Like Amazon, businesses can sign up as a third-party merchant on eBay, list their products and start selling within eBay’s interface. While eBay still supports auctions, it’s mainly reserved for extremely rare items like collectibles or high-priced, used items such as cars.
eBay CEO Devin Wenig has lofty goals to increase eBay’s active users by almost 300%. This ambitiousness presents a unique opportunity for merchants selling in their marketplace.
Selling on eBay vs. Amazon: Amazon pros
When compared to eBay, Amazon has a much larger audience. This larger audience means more potential buyers of your products. Amazon also has a robust logistics and delivery feature in Fulfillment by Amazon (FBA) that offers businesses a streamlined solution for inventory management and shipping.
Amazon (46.7%) has also recently surpassed Google (34.6%) as the first place users go to start their product search.
Selling on eBay vs. Amazon: Amazon cons
There are some cons to choosing to list on Amazon over eBay. For one, Amazon has complete control over the customer and offers the merchant very little options for communicating with buyers.
Amazon is also overpopulated with similar vendors — meaning unless you sell a unique product or have an exclusive partnership with a manufacturer, you’re likely to have many competitors.
This increased competition will often create a price war, driving down your profit margin even further. Sellers on Amazon are also finding it increasingly important to advertise in the marketplace, which can continue to drive up the cost of selling on the platform.
Selling on eBay vs. Amazon: eBay pros
One of the biggest pros of selling on eBay is that they provide you with the buyer’s email information. This gives sellers the ability to grow a marketing email list that can be used to resell, cross-sell or upsell products in the future.
eBay also has fewer sellers than Amazon, which means you have a better chance of converting visitors to your product and a lower need to advertise, which can increase sales and decrease expenses.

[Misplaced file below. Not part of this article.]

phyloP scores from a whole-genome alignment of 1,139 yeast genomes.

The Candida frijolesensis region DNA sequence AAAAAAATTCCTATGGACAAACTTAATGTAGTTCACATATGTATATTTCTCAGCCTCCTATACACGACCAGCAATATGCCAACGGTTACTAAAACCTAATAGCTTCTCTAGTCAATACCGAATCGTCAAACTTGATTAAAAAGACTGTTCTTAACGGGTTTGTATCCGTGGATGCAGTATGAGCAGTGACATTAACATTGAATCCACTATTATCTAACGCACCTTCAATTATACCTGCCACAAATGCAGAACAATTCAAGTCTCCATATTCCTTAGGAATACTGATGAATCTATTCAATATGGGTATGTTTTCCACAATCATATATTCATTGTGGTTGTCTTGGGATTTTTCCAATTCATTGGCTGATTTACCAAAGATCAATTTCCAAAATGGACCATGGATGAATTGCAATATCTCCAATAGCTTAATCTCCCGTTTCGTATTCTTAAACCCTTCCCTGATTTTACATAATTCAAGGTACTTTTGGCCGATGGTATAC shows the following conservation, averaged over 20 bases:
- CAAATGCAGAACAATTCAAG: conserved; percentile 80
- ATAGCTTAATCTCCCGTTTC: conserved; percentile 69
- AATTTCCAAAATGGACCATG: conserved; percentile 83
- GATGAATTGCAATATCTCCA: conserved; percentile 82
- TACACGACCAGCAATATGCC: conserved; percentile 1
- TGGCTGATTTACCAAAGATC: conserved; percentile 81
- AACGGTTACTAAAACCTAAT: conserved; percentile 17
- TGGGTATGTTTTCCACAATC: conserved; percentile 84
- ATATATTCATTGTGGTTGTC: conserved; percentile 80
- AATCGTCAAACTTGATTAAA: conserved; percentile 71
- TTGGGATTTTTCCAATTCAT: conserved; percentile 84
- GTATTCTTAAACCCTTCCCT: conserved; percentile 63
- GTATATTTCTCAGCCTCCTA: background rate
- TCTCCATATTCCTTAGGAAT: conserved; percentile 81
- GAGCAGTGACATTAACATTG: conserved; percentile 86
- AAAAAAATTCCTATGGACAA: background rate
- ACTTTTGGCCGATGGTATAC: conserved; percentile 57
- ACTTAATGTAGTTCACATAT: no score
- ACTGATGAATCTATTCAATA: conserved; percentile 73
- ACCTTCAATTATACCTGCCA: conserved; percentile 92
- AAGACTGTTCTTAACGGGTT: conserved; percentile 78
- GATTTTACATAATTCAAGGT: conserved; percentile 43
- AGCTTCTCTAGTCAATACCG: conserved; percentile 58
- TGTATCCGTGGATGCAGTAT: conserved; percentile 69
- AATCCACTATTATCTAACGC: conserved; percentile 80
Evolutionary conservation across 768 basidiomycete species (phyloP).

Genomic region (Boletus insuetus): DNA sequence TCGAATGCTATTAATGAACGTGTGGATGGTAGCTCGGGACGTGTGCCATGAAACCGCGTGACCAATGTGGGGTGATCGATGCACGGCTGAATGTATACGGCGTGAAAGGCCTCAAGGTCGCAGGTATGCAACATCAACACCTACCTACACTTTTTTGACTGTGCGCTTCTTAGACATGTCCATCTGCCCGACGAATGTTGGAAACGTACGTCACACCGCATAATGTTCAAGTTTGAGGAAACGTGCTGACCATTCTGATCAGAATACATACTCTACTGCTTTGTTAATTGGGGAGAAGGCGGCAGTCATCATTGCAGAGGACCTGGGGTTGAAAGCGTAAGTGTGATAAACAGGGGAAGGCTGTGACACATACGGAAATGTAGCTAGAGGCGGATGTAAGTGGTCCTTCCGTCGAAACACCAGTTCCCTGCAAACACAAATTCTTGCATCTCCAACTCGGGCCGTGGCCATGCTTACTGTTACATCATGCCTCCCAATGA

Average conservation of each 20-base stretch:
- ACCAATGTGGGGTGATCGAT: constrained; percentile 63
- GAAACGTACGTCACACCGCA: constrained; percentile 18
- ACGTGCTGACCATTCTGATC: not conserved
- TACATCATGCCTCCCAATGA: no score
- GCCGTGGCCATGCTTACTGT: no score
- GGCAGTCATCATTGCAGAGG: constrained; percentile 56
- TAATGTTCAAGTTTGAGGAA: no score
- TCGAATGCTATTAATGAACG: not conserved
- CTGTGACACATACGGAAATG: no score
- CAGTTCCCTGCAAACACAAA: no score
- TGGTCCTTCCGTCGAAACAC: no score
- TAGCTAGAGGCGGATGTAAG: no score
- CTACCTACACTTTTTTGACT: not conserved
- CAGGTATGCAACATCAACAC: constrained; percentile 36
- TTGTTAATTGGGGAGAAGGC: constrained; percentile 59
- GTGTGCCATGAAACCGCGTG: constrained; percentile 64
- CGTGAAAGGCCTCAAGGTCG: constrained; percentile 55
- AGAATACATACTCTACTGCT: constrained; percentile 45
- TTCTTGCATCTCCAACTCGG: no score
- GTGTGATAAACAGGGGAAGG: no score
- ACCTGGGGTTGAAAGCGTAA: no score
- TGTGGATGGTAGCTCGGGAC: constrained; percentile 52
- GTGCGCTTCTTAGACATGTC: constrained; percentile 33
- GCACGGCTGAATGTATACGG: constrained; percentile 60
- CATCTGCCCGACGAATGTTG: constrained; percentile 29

eBay vs Amazon: eBay cons
The clear con to choosing eBay over Amazon is the substantially smaller audience. Another disadvantage to eBay is its lack of a fulfillment option for its sellers. It’s reported that eBay is piloting a fulfillment solution. However, it’s planning to leverage third-party fulfillment services instead of building its own, which might give Amazon the edge in quality and price of fulfillment.
Selling on eBay vs. Amazon: Which is better?
Choosing whether to sell on eBay vs. Amazon takes some careful consideration. There are obvious benefits and disadvantages to each marketplace.
Ultimately, if you have decided that you want to list your products on a marketplace, the next thing to do is look at some of the questions below:
Is your product unique, rare, or used? eBay is better suited for custom, rare, or used products, whereas, Amazon is best suited for common, new products for which people actively search.
Do you depend on customer lifetime value? If you depend on repeat purchases or leveraging existing customers, you might enjoy that eBay provides an easier way to communicate with past customers.
Do you want a turnkey solution? Amazon offers the best turnkey solution for sellers. It’s easy to set up and provides fulfillment options for merchants.
Are insight and analytics important? While neither platform provides flexible analytics, Amazon does have the more intuitive and extensive data reporting software.
Do you want the cheapest option? Amazon’s selling fees are slightly more affordable than eBay’s, but you will likely spend more on Amazon’s advertising to compete. There isn’t a clear winner for the cheapest option because it will often depend on the product/industry.
Do you want the most potential? Because Amazon has a larger audience, it provides the biggest potential for sales.
At the end of the day, every seller needs to weigh the pros and cons of selling on Amazon vs. eBay to decide which platform — or both, or neither — is the right fit for their business. Do your due diligence, and you may reap great rewards from the effort!#featured#ecommerce#onlinestore#sales#websites#digitalmarketing
Derek Miller, MBA is a digital marketing expert with a background in content, SEO, PR and email and social media marketing. He specializes in small to medium business growth.